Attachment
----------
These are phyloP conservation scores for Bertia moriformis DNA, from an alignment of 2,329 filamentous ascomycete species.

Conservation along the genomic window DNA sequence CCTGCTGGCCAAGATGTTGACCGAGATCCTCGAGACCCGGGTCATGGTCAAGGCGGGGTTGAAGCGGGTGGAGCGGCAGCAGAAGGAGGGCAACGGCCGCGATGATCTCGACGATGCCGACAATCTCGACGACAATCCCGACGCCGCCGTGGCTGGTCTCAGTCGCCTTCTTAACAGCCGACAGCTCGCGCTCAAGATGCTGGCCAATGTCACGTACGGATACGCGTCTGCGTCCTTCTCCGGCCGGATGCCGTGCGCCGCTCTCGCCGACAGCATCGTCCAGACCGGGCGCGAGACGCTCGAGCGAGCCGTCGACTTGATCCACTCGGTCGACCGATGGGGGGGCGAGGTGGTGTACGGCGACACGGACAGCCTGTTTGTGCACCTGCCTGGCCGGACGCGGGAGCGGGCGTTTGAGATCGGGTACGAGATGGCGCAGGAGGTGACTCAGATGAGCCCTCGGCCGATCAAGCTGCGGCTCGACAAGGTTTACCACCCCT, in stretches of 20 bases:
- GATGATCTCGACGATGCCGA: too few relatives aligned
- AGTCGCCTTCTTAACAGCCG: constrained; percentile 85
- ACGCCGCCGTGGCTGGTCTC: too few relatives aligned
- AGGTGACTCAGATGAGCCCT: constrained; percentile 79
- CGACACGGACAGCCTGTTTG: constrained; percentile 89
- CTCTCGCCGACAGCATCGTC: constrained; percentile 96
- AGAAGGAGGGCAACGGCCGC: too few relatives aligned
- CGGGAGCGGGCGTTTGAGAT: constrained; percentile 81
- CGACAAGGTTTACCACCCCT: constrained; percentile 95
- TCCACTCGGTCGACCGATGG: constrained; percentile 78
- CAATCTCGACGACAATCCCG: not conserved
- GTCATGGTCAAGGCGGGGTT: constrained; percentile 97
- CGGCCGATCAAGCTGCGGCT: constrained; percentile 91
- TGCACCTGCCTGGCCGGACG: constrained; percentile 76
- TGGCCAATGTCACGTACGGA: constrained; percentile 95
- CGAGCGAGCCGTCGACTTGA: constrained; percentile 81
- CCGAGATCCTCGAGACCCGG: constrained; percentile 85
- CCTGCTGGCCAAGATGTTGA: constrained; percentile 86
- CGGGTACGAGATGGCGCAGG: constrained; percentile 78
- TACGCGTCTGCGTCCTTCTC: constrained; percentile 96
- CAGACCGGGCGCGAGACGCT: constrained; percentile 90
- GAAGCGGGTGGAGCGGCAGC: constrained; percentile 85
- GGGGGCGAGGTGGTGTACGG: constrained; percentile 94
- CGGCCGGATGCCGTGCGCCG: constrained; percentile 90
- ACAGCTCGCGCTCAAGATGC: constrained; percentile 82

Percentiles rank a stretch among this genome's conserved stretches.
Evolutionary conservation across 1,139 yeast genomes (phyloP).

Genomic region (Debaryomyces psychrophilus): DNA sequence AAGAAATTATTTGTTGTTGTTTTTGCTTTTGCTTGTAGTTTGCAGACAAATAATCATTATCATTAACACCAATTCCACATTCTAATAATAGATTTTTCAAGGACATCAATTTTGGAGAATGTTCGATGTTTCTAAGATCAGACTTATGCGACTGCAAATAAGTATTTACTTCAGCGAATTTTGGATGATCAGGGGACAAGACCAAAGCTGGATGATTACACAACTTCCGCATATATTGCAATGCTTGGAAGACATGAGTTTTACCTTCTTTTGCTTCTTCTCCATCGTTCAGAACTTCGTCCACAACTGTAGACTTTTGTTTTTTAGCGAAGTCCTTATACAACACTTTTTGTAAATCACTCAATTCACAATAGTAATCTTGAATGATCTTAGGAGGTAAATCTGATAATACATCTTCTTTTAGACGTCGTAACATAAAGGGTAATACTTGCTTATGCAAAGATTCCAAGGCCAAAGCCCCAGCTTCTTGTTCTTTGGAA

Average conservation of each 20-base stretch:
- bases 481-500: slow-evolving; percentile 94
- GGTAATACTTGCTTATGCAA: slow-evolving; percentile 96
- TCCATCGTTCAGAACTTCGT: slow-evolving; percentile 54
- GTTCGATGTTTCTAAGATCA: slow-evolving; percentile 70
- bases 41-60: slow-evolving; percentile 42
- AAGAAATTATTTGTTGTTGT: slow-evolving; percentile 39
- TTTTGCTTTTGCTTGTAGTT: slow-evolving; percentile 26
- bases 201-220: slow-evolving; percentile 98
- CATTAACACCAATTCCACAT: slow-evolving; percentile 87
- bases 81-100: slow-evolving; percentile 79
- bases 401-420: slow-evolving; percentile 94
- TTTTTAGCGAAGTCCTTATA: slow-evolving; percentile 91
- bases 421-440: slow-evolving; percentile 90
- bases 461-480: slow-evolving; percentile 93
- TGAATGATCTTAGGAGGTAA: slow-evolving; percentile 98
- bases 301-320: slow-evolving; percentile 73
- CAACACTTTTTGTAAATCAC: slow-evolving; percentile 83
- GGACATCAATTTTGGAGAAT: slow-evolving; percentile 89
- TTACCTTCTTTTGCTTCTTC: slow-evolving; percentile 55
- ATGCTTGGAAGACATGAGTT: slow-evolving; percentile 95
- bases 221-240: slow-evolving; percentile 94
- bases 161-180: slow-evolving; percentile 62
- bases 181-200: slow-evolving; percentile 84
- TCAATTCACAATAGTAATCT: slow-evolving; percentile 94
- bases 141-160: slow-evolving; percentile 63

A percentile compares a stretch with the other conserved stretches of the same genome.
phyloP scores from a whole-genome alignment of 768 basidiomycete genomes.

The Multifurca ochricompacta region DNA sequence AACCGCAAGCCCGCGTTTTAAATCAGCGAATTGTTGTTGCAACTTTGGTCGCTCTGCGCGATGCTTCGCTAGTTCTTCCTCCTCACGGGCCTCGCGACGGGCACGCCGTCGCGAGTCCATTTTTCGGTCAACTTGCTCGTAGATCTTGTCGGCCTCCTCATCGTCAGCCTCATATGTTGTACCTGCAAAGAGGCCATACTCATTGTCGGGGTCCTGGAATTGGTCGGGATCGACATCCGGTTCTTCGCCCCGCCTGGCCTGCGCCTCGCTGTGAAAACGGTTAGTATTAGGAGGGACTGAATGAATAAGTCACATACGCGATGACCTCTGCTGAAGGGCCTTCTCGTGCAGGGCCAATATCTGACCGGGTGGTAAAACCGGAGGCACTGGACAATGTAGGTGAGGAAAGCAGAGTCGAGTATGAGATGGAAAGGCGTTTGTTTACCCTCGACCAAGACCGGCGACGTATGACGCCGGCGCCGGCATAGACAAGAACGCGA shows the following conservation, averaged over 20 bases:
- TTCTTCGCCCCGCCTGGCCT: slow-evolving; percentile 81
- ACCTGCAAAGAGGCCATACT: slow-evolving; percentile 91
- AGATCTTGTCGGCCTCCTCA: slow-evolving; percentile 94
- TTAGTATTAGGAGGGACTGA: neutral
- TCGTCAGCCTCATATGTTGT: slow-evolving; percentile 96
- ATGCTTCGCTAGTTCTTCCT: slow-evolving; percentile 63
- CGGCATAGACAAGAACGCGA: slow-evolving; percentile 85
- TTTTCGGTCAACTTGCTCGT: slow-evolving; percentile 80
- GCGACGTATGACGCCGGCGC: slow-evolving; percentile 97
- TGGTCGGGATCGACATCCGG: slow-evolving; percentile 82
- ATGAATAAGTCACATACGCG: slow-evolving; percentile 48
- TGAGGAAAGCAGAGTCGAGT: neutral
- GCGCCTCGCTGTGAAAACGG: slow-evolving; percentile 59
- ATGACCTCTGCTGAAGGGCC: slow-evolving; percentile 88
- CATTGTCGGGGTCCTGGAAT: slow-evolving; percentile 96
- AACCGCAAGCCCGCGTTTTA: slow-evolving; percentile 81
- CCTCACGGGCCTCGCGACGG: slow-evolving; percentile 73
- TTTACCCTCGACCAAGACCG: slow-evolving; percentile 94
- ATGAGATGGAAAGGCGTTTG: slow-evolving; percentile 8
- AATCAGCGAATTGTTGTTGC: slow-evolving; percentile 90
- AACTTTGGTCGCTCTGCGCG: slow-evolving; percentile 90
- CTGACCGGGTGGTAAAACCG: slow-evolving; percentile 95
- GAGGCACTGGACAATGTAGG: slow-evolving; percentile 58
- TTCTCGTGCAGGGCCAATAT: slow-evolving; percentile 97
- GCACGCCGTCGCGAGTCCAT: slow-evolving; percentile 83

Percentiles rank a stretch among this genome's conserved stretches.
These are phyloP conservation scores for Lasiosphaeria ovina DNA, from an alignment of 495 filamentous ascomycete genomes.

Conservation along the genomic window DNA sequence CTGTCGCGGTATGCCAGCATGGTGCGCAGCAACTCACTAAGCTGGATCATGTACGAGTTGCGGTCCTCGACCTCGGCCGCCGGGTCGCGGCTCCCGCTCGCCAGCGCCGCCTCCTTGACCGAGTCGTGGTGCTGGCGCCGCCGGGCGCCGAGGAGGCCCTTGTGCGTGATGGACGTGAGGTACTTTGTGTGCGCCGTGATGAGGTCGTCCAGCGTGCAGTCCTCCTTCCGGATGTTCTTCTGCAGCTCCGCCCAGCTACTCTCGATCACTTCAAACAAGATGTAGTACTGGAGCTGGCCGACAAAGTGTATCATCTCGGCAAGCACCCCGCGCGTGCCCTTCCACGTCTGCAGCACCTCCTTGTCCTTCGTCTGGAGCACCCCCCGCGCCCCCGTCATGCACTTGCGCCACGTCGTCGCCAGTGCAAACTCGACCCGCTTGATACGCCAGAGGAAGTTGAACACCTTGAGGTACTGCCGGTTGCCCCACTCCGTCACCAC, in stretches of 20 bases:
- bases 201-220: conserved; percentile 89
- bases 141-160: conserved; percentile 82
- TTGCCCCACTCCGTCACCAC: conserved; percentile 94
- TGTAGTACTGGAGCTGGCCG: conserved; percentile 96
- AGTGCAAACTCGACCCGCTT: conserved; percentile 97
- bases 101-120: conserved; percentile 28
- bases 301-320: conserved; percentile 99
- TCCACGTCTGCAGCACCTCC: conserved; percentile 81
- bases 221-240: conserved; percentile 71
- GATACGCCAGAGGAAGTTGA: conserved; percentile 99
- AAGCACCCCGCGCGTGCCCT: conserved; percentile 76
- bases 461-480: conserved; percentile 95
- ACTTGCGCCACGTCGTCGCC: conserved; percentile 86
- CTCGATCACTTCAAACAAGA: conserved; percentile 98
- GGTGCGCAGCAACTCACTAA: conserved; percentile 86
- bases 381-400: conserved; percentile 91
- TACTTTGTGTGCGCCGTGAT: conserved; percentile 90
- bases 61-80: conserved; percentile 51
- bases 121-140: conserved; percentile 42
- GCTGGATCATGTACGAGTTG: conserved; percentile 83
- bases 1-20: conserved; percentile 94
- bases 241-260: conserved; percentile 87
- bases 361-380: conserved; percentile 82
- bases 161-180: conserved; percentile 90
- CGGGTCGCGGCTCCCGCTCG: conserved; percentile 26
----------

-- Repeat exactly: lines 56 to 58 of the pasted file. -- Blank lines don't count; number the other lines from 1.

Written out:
- bases 141-160: slow-evolving; percentile 63

A percentile compares a stretch with the other conserved stretches of the same genome.
phyloP scores from a whole-genome alignment of 768 basidiomycete genomes.